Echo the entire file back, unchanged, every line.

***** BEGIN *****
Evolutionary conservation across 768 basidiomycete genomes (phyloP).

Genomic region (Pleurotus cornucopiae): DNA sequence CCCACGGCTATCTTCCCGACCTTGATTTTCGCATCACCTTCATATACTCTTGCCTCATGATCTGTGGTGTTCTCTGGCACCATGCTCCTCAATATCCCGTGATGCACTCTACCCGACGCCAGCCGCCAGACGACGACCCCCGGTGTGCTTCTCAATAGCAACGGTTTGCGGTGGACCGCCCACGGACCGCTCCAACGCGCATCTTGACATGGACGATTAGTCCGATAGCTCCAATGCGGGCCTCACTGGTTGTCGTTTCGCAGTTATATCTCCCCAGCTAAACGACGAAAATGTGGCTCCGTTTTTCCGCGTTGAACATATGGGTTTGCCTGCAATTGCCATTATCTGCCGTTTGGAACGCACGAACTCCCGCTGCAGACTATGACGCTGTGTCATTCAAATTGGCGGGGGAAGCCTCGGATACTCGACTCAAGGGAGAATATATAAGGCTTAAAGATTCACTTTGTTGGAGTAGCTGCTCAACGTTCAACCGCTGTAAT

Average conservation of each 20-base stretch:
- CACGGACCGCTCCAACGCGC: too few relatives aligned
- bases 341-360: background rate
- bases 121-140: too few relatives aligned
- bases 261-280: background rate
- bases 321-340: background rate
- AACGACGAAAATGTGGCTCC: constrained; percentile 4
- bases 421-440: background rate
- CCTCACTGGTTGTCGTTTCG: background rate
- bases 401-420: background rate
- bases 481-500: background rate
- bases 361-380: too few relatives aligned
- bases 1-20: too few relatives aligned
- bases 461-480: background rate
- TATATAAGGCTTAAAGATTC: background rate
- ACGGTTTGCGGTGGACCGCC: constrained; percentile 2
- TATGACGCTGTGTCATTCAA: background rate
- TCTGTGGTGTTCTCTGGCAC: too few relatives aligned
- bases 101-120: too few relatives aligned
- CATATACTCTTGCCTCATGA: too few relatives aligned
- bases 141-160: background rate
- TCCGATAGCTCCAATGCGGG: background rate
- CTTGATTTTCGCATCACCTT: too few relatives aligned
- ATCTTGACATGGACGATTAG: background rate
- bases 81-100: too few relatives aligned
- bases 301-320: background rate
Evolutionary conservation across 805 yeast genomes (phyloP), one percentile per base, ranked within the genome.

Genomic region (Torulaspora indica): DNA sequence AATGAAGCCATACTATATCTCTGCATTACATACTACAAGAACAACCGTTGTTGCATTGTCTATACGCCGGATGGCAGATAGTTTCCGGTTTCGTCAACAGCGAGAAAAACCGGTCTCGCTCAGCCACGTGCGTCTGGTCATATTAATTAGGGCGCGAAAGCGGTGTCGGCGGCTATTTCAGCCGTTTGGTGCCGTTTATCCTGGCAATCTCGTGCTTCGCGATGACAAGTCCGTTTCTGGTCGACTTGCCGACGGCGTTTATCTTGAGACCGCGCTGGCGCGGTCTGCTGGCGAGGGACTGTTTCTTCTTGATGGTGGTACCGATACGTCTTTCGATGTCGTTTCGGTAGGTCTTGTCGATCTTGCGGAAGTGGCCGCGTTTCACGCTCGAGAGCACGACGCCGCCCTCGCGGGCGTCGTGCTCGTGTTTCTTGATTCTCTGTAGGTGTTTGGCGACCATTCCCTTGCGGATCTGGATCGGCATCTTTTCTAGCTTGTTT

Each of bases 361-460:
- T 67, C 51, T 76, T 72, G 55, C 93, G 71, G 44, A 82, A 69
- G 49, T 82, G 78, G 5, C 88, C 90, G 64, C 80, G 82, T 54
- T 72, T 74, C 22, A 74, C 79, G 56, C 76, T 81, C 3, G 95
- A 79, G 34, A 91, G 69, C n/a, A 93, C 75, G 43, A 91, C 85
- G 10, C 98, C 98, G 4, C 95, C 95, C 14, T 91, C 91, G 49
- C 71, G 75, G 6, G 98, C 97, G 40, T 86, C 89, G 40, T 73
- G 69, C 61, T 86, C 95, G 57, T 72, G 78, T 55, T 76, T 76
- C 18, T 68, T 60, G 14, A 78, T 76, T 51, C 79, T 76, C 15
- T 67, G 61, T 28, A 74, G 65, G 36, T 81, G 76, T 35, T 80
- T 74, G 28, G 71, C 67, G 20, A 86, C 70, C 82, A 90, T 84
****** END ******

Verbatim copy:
Evolutionary conservation across 768 basidiomycete genomes (phyloP).

Genomic region (Pleurotus cornucopiae): DNA sequence CCCACGGCTATCTTCCCGACCTTGATTTTCGCATCACCTTCATATACTCTTGCCTCATGATCTGTGGTGTTCTCTGGCACCATGCTCCTCAATATCCCGTGATGCACTCTACCCGACGCCAGCCGCCAGACGACGACCCCCGGTGTGCTTCTCAATAGCAACGGTTTGCGGTGGACCGCCCACGGACCGCTCCAACGCGCATCTTGACATGGACGATTAGTCCGATAGCTCCAATGCGGGCCTCACTGGTTGTCGTTTCGCAGTTATATCTCCCCAGCTAAACGACGAAAATGTGGCTCCGTTTTTCCGCGTTGAACATATGGGTTTGCCTGCAATTGCCATTATCTGCCGTTTGGAACGCACGAACTCCCGCTGCAGACTATGACGCTGTGTCATTCAAATTGGCGGGGGAAGCCTCGGATACTCGACTCAAGGGAGAATATATAAGGCTTAAAGATTCACTTTGTTGGAGTAGCTGCTCAACGTTCAACCGCTGTAAT

Average conservation of each 20-base stretch:
- CACGGACCGCTCCAACGCGC: too few relatives aligned
- bases 341-360: background rate
- bases 121-140: too few relatives aligned
- bases 261-280: background rate
- bases 321-340: background rate
- AACGACGAAAATGTGGCTCC: constrained; percentile 4
- bases 421-440: background rate
- CCTCACTGGTTGTCGTTTCG: background rate
- bases 401-420: background rate
- bases 481-500: background rate
- bases 361-380: too few relatives aligned
- bases 1-20: too few relatives aligned
- bases 461-480: background rate
- TATATAAGGCTTAAAGATTC: background rate
- ACGGTTTGCGGTGGACCGCC: constrained; percentile 2
- TATGACGCTGTGTCATTCAA: background rate
- TCTGTGGTGTTCTCTGGCAC: too few relatives aligned
- bases 101-120: too few relatives aligned
- CATATACTCTTGCCTCATGA: too few relatives aligned
- bases 141-160: background rate
- TCCGATAGCTCCAATGCGGG: background rate
- CTTGATTTTCGCATCACCTT: too few relatives aligned
- ATCTTGACATGGACGATTAG: background rate
- bases 81-100: too few relatives aligned
- bases 301-320: background rate
Evolutionary conservation across 805 yeast genomes (phyloP), one percentile per base, ranked within the genome.

Genomic region (Torulaspora indica): DNA sequence AATGAAGCCATACTATATCTCTGCATTACATACTACAAGAACAACCGTTGTTGCATTGTCTATACGCCGGATGGCAGATAGTTTCCGGTTTCGTCAACAGCGAGAAAAACCGGTCTCGCTCAGCCACGTGCGTCTGGTCATATTAATTAGGGCGCGAAAGCGGTGTCGGCGGCTATTTCAGCCGTTTGGTGCCGTTTATCCTGGCAATCTCGTGCTTCGCGATGACAAGTCCGTTTCTGGTCGACTTGCCGACGGCGTTTATCTTGAGACCGCGCTGGCGCGGTCTGCTGGCGAGGGACTGTTTCTTCTTGATGGTGGTACCGATACGTCTTTCGATGTCGTTTCGGTAGGTCTTGTCGATCTTGCGGAAGTGGCCGCGTTTCACGCTCGAGAGCACGACGCCGCCCTCGCGGGCGTCGTGCTCGTGTTTCTTGATTCTCTGTAGGTGTTTGGCGACCATTCCCTTGCGGATCTGGATCGGCATCTTTTCTAGCTTGTTT

Each of bases 361-460:
- T 67, C 51, T 76, T 72, G 55, C 93, G 71, G 44, A 82, A 69
- G 49, T 82, G 78, G 5, C 88, C 90, G 64, C 80, G 82, T 54
- T 72, T 74, C 22, A 74, C 79, G 56, C 76, T 81, C 3, G 95
- A 79, G 34, A 91, G 69, C n/a, A 93, C 75, G 43, A 91, C 85
- G 10, C 98, C 98, G 4, C 95, C 95, C 14, T 91, C 91, G 49
- C 71, G 75, G 6, G 98, C 97, G 40, T 86, C 89, G 40, T 73
- G 69, C 61, T 86, C 95, G 57, T 72, G 78, T 55, T 76, T 76
- C 18, T 68, T 60, G 14, A 78, T 76, T 51, C 79, T 76, C 15
- T 67, G 61, T 28, A 74, G 65, G 36, T 81, G 76, T 35, T 80
- T 74, G 28, G 71, C 67, G 20, A 86, C 70, C 82, A 90, T 84